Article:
Banking historiography often does not sufficiently take into account bankers’ deliberations of their decision making, but rather limits investigation to considerations of profit maximisation. This book shows that the decision-making processes of nineteenth-century bankers contemplating high-risk financial markets like Greece are just as complex as present-day investment decisions.
The book, now published in English after a first German edition, offers in-depth studies of decision making in concrete historical situations, considering political and economic circumstances and also the individual background of the actors concerned, including a reflection on the influence of cultural movements such as Philhellenism. Employing methodological inspirations from the field of behavioural finance, the book analyses a broad range of published and unpublished English, French, Greek, German and Swiss sources on European investment in Greece between 1821 and the Balkan wars. Additionally, rich insights into Greek economic history, the economic integration of the country into Europe and long-lasting European stereotypes of Southern Europe and Greece are provided; this furthers understanding of the historical background of the Greek financial crisis after 2009.
In combining the perspectives of financial, economic, political and cultural history, this book is primarily significant for students of various fields of historiography. Due to its strong awareness of methodological questions, it is also of great interest to academic historians. In addition, the strong public interest in the Greek financial crisis after 2009 and its consequences for Europe will, thirdly, attract the interest of a broader public.
Table of Contents
Part I. Investments by European bankers in Greece in the 19th century
Part II. Foreign investment in Greece in the 19th century – nine case studies
1. Philanthropy as a marketing strategy: Loans for Greece during her struggle for independence in 1824/25
2. Liberalism in restoration times: The banker Jean-Gabriel Eynard as the founder of the Greek National Bank (1841)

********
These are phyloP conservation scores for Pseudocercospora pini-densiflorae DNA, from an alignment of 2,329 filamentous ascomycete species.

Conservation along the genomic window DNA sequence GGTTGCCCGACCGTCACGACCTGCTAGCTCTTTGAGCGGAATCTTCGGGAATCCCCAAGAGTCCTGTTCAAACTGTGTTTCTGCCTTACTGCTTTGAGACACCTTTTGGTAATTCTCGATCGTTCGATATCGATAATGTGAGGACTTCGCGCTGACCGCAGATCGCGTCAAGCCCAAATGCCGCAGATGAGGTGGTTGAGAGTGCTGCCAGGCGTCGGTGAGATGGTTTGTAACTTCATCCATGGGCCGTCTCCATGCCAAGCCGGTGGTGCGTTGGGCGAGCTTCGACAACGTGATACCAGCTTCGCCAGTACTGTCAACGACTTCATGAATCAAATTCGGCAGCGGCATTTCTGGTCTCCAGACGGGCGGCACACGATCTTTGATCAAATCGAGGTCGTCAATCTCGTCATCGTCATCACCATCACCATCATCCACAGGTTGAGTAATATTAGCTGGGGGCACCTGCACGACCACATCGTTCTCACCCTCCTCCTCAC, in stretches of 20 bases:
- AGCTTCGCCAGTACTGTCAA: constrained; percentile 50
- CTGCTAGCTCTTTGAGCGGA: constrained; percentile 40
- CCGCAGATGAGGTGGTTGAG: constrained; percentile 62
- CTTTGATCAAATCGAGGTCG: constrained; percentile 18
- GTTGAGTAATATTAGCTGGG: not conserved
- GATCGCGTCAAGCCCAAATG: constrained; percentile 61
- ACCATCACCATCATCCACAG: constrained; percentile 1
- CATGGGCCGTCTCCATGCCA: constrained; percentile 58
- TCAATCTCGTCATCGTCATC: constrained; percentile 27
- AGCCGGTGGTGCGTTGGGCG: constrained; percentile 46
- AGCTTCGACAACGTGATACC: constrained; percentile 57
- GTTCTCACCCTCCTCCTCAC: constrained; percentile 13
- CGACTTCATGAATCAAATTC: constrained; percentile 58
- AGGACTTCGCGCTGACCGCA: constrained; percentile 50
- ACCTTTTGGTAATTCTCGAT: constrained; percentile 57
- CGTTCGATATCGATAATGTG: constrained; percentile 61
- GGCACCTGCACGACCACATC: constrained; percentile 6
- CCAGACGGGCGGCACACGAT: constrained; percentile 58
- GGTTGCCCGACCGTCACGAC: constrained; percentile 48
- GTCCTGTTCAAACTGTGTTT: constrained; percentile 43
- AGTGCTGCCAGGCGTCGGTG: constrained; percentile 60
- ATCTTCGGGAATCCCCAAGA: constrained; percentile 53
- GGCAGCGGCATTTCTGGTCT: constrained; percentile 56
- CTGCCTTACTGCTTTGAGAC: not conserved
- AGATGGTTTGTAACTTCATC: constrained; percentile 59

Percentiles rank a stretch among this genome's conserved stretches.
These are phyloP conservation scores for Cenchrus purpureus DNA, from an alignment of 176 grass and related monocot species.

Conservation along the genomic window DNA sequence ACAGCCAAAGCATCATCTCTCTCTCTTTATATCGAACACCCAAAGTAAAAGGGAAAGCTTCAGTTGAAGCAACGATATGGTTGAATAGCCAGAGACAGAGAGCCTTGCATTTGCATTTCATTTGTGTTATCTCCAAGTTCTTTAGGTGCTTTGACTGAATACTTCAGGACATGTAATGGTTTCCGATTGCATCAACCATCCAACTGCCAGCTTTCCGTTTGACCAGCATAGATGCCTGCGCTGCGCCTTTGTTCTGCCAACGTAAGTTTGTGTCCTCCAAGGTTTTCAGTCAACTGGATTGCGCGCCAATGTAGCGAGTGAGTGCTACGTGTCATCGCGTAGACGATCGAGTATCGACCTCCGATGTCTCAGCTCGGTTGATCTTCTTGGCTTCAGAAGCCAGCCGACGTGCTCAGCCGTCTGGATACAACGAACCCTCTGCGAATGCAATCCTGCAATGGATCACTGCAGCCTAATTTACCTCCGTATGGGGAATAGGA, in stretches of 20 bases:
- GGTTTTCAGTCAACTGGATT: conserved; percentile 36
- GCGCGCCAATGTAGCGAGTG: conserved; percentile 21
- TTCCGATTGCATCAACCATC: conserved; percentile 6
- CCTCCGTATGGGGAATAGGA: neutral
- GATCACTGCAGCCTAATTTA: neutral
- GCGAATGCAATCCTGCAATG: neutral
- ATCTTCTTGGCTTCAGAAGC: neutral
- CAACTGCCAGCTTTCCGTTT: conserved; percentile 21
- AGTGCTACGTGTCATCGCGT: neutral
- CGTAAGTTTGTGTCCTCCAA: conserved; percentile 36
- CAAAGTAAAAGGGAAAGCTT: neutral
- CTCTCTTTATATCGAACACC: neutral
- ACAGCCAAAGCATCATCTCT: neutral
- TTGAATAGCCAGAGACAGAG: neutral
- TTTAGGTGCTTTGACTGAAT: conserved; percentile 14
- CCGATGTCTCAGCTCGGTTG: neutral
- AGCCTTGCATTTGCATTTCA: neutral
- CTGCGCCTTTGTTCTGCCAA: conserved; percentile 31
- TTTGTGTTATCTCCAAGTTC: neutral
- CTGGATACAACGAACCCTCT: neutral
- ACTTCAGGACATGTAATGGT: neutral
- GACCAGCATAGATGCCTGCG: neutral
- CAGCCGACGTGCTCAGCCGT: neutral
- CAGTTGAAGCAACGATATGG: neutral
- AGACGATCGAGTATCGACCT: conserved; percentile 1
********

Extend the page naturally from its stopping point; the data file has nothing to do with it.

3. Banking business between Saint-Simonism and philology: The Bavarian-French d´Eichthal family
Digression: The Rothschilds and the guaranteed loan of 1833
4. Antique mines molten again: Lavrion
5. At the service of the chancellor: Bleichröder and the Greek loan of 1889
6. Paris as the new Athens: The Canal of Corinth 1882-1893
7. Grounded in a marsh: the Lake Copais Company
8. Incasso International: Building up confidence by debt redemption?
9. Currant trade in Greece: ‘Monopoly or Death!’
Part III. Conclusion: Greece as a new market in the perception of European bankers (1821-1911)
Weights and measures
Figures and tables
Korinna Schönhärl is a Senior Researcher for Contemporary, Social and Economic History at Goethe University Frankfurt, Germany.
"Korinna Schönhärl’s book, which was translated from her originally German published work in 2017, is a must read book for anyone who is interested in Modern Greek History, Cultural History and Banking and Economic History. I highly recommend it as a brilliant book based on a large number of multi-national state archives and private sources little known until now, which are masterly interpreted and contextualized with a range of theoretical tools from diverse disciplines." --Maria Zarifi, Independent Researcher